HomeLocalBlitz to get new voters ahead of 2023

Blitz to get new voters ahead of 2023

BY NQOBANI NDLOVU

Opposition political parties are rallying supporters to register to vote for the upcoming delimitation exercise for the 2023 general elections.

The parties have also upped voter registration awareness campaigns ahead of the exercise.

The delimitation exercise creation of new electoral boundaries will be conducted using census data.

The last delimitation exercise conducted in terms of the old constitution ahead of the 2008 elections and based on the Registrar-General’s voters roll saw the opposition crying foul that their strongholds had been halved.

The Zimbabwe Electoral Commission (ZEC) has warned that Bulawayo, an opposition stronghold, will lose constituencies since the voter registered population for the city falls far short of the minimum threshold.

“The issue (of voter registration) is an emergency because the sadistic central government will not hesitate to reduce parliamentary seats for Bulawayo.

“It is, therefore, imperative that there be a convergence by stakeholders, in particular residents and prospective voters, around this important issue,” MDC Alliance provincial spokesperson Swithern Chirowodza said.

“We are targeting 500 000 new registrants and we encourage political parties, activists and society organisations to converge with us to produce the required synergies.”

ZEC has lifted the suspension on voter registration, but a ban on by-elections as a Covid-19 preventive measure remains in place.

Zapu and MDC spokespersons Iphithule Maphosa and Witness Dube respectively echoed the same sentiments as they pleaded with Zimbabweans, who are eligible to vote to register for the upcoming elections.

“The party is alive and well, and is already moving a gear up in ensuring that as many people as possible register to vote in the next general elections to avoid losing constituencies because of low voter registration,” Dube said.

On Friday, MDC president Douglas Mwonzora launched a voter registration campaign in Matabeleland South.

Maphosa weighed in saying financial challenges besetting the opposition party had not affected its voter registration awareness drive.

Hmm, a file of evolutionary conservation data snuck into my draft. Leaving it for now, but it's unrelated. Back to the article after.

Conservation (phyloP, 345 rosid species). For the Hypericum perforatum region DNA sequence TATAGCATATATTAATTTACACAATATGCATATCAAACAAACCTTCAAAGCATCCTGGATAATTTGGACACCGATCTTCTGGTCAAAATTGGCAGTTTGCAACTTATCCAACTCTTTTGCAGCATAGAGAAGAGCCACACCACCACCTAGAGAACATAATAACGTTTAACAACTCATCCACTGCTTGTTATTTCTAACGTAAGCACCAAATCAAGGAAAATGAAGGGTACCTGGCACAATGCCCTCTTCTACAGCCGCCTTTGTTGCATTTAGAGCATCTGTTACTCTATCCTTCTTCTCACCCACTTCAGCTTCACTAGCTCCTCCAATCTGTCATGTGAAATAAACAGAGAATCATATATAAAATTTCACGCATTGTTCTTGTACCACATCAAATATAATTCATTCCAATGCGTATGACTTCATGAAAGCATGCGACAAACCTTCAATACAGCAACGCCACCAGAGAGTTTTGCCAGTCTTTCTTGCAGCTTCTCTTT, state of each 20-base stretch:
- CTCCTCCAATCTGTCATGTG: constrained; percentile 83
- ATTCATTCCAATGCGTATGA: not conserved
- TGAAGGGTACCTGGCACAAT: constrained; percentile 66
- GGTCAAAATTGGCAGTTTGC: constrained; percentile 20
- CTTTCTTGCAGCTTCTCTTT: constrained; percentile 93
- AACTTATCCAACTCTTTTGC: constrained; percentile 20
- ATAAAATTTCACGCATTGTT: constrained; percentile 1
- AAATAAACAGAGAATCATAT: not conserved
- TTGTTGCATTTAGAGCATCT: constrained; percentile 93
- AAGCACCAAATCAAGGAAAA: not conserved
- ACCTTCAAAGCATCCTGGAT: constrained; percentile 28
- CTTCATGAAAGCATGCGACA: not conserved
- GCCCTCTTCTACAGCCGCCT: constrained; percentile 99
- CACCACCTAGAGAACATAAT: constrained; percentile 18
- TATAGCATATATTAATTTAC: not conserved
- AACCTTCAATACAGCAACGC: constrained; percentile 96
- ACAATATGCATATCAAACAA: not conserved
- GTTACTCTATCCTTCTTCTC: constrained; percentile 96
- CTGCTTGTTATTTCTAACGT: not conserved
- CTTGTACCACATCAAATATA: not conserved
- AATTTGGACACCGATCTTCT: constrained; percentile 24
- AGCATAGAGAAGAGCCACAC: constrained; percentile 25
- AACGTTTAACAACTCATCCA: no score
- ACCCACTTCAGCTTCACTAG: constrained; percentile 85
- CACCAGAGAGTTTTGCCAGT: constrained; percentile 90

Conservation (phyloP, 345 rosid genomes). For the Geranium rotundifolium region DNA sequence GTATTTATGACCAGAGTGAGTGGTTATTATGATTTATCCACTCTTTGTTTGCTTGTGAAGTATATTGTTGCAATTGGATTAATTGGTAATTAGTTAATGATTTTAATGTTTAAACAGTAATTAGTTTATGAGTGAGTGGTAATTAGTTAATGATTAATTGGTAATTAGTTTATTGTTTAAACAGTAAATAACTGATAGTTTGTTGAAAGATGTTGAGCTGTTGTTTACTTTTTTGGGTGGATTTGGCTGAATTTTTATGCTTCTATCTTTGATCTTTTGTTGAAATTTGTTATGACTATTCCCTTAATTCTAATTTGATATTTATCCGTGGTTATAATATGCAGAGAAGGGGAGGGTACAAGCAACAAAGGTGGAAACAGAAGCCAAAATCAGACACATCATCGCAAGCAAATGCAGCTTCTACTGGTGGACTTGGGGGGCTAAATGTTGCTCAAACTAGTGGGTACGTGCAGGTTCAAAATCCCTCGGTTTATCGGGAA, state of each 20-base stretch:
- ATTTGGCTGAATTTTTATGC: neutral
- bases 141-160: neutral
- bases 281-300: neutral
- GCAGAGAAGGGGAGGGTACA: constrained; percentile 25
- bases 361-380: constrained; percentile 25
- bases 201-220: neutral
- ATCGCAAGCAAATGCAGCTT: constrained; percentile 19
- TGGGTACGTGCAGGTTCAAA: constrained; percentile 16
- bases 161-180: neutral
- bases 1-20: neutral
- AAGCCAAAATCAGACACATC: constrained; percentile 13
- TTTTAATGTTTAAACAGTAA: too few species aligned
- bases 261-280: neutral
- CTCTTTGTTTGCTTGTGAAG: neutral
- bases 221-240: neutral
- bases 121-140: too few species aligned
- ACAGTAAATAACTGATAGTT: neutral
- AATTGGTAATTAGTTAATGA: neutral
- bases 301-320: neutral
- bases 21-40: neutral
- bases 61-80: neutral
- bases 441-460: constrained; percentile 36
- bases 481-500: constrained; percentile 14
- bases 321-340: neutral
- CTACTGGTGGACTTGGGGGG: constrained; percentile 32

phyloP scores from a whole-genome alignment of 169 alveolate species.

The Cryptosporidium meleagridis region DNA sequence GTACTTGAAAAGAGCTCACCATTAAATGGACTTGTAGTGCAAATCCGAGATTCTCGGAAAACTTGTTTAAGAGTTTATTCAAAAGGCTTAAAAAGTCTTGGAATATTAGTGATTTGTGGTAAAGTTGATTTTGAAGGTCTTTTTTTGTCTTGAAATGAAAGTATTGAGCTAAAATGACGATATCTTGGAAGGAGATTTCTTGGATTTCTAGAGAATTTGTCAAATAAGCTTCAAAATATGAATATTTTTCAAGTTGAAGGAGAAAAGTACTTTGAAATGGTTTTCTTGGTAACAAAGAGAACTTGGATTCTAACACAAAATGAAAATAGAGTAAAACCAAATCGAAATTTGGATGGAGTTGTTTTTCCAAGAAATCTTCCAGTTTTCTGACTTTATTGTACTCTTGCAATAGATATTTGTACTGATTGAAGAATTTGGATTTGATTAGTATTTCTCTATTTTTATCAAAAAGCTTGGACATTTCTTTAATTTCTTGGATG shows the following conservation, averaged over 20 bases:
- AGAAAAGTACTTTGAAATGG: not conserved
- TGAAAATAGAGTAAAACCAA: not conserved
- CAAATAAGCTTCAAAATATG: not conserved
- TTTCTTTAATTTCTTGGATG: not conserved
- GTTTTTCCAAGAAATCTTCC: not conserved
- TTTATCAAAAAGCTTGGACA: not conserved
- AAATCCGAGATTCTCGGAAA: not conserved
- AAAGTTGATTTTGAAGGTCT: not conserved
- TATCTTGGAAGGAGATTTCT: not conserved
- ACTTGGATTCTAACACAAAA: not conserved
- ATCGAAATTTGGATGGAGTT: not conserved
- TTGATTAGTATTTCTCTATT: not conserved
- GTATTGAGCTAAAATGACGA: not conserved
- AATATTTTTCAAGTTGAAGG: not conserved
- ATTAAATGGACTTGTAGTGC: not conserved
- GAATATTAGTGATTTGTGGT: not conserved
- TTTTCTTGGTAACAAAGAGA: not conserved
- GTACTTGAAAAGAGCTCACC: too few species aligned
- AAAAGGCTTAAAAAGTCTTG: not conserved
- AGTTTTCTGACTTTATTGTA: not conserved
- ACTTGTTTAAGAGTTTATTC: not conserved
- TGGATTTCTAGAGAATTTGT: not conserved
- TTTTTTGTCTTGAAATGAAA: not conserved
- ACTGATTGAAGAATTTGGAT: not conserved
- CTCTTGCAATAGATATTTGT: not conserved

“While we as a party are financially constrained to physically assist at a larger scale, we have managed to help a few with logistics to do the actual registration after our information sessions within communities,” Maphosa noted.

“We also have highlighted the negative implications of non-response to calls for heightened registration in potential risk areas of Bulawayo and Matabeleland as well as lobbying for the abandoning of the law that resulted in constituency delimitation being regulated based on voter density.

“We advocate for this to be influenced by population density, needs assessments and the desire to achieve inclusive and equal representation.”

Finance minister Mthuli Ncube allocated $2.3 billion to ZEC in his 2021 budget, of which $1.744 billion is meant to fund the delimitation exercise.

According to independent election watchdog, the Zimbabwe Election Support Network (Zesn), there has been little progress in implementing recommendations of observer missions on improving the quality of voter registration processes.

Observer missions in their recommendations after the 2018 harmonised elections emphasised the need for the establishment of more permanent registration centres and ease of registration in urban areas, particularly in Bulawayo and Harare, among others.

Zesn has been tracking progress on the implementation of the 2023 election observer mission recommendations that call for the review of the legislative and electoral framework against the country’s constitution, regional and international principles governing the holding of democratic elections.

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